With my browser logged out of Facebook, whenever I visit any page with a Facebook like button, or share button, or any other widget, the information, including my account ID, is still being sent to Facebook. The only solution to Facebook not knowing who you are is to delete all Facebook cookies. You can test this for yourself using any browser with developer tools installed. It is all hidden in plain sight.

So how do you get rid of these Facebook cookies in a way that will still let you use the service? Well, you can delete them every time after you log out of the website. Alternatively, Hacker News user buro9 says you can use the following AdBlock Plus rules:

facebook.com^$domain=~facebook.com ~facebook.net|~fbcdn.com|~fbcdn.net
facebook.net^$domain=~facebook.com|~facebook.net|~fbcdn.com|~fbcdn.net
fbcdn.com^$domain=~facebook.com|~facebook.net|~fbcdn.com|~fbcdn.net
fbcdn.net^$domain=~facebook.com|~facebook.net|~fbcdn.com|~fbcdn.net

This will supposedly limit your usage of the social network to just facebook.com. If you need to use it on another website, you can temporarily whitelist it with the AdBlock switch. If what Cubrilovic found today ends up being true, this could be a serious problem for Facebook. The advice is to log out of Facebook. But logging out of Facebook only de-authorizes your browser from the web application, a number of cookies (including your account number) are still sent along to all requests to facebook.com.

Even if you are logged out, Facebook still knows and can track every page you visit.

The only solution is to delete every Facebook cookie in your browser, or to use a separate browser for Facebook interactions.

Here is what is happening, as viewed by the HTTP headers on requests to facebook.com. First, a normal request to the web interface as a logged-in user sends the following cookies:

Facebook Cookie

Facebook Cookie

The request to the logout function will then see this response from the server, which is attempting to unset the following cookies:

Facebook Cookie Unset

Facebook Cookie Unset

To make it easier to see the cookies being unset, the names are in italics. If you compare the cookies that have been set in a logged-in request, and compare them to the cookies that are being unset in the log-out request, you will quickly see that there are a number of cookies that are not being deleted, and there are two cookies (locale and lu) that are only being given new expiry dates, and three new cookies (W, fl, L) being set.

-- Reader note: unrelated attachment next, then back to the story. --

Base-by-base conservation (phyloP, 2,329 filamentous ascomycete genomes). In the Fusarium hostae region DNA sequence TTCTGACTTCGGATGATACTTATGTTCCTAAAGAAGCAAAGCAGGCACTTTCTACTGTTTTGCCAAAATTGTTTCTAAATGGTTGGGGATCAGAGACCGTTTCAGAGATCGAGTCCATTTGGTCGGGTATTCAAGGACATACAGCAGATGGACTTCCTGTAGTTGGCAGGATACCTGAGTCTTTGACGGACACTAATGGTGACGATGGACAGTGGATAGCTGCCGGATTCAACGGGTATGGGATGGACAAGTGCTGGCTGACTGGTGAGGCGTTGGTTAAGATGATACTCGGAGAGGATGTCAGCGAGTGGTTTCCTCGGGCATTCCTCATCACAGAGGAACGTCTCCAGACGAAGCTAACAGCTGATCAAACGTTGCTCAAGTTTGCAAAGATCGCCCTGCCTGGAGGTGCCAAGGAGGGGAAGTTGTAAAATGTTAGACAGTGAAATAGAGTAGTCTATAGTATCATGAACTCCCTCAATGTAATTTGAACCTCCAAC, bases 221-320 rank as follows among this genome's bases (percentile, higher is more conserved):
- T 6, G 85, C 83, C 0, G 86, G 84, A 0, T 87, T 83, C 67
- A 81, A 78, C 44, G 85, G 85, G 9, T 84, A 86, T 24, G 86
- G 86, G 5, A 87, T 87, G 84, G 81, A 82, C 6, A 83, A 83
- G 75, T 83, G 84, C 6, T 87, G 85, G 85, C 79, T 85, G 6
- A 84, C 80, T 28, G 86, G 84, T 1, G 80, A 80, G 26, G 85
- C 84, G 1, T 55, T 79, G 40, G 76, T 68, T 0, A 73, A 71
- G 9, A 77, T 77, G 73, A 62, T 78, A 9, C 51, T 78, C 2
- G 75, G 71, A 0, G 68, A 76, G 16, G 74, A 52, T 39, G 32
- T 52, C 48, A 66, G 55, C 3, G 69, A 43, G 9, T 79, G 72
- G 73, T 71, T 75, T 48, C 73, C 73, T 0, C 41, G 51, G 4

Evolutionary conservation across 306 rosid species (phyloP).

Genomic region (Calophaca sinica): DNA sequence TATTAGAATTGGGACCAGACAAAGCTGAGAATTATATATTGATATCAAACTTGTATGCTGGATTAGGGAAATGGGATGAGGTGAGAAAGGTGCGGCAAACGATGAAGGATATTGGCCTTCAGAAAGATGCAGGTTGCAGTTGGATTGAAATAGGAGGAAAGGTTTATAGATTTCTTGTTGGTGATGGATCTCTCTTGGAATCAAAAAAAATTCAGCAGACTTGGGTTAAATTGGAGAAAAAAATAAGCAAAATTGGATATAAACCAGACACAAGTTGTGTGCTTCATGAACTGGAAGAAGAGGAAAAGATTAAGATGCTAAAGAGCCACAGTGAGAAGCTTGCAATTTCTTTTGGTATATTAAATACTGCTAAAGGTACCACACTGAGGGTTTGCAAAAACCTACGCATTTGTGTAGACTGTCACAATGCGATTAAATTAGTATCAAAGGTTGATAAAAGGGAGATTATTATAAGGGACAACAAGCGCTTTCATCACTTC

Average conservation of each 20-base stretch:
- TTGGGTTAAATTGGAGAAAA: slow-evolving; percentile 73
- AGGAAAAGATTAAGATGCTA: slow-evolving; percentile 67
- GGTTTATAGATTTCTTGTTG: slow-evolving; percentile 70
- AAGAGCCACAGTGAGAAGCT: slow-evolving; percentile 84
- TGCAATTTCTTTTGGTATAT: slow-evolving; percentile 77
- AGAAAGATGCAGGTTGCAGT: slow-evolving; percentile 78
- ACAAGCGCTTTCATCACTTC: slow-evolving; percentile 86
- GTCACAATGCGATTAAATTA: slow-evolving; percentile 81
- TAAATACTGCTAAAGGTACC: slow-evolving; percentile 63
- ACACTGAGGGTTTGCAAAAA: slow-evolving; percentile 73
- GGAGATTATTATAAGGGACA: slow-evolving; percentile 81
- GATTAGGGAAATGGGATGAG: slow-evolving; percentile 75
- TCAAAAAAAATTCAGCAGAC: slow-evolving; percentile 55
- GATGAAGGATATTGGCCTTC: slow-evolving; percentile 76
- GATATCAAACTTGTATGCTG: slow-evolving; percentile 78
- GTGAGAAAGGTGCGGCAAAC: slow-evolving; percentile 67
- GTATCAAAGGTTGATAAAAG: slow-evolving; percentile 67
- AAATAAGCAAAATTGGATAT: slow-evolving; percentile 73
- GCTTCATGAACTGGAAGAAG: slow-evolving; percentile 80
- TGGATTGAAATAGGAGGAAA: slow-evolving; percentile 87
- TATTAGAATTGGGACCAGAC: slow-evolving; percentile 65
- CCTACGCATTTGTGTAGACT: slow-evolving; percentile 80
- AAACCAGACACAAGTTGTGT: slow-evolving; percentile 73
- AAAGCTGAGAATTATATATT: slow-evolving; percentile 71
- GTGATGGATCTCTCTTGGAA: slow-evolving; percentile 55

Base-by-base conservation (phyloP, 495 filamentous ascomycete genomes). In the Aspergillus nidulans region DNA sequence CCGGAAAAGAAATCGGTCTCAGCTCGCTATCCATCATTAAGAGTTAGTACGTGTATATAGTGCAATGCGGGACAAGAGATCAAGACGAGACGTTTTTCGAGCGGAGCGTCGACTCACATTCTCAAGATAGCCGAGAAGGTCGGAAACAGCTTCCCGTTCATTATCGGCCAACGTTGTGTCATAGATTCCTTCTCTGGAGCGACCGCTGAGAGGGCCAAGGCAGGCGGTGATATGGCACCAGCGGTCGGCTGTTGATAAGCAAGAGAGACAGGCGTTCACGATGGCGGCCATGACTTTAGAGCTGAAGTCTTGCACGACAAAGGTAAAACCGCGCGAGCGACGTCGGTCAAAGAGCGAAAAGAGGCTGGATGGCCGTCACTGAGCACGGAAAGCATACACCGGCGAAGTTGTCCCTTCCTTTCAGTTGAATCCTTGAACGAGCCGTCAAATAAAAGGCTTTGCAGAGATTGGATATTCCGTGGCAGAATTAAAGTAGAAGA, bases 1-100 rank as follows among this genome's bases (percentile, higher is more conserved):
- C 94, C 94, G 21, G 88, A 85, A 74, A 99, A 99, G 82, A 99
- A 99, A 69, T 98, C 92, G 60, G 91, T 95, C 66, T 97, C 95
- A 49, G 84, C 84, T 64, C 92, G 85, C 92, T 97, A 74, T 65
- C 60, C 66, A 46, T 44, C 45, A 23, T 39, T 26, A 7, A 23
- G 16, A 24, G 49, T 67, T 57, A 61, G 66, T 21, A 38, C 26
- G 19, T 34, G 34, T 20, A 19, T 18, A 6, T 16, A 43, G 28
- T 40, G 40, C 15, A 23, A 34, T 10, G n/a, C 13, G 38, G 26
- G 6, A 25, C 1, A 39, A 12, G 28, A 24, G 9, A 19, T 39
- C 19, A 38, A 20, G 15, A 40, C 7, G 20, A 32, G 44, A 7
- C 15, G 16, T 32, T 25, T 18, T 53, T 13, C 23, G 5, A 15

Now If we make a subsequent request to facebook.com as a ‘logged out’ user:

Facebook Cookie Logout Call

Facebook Cookie Logout Call

The primary cookies that identify me as a user are still there (act is my account number), even though I am looking at a logged-out page. Logged-out requests still send nine different cookies, including the most important cookies that identify you as a user

This is not what ‘logout’ is supposed to mean. Facebook are only altering the state of the cookies instead of removing all of them when a user logs out.

With my browser logged out of Facebook, whenever I visit any page with a Facebook Like button, or Share button, or any other widget, the information, including my account ID, is still being sent to Facebook. The only solution to Facebook not knowing who you are is to delete all Facebook cookies. You can test this for yourself using any browser with developer tools installed. It is all hidden in plain sight.

The social networking giant said that the logged-out cookies are used to identify spammers and phishers, detect when an unauthorised person is trying to access a user’s account, help users regain access to an account when it’s been hacked and disable registration for underage users who try to re-register with a different birth date.

What is your thoughts on this, is Facebook justified to track logged-out users, Leave your comments in the comment section below:

I know many of you are using it already, since everyone as an gmail account and netizens can forget there name but not there gmail ID.. It’s now been just a few days since Google launched its Buzz social-sharing service and started rolling it out to Gmail users. The feature will pit it against social networking sites like Facebook and Twitter. Google Buzz will allow users to quickly share messages, Web links and photos with friends within its popular email service Gmail.

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Google Buzz comes after the company’s several not-so-successful attempts to strengthen its position in the hotly-contested social networking space.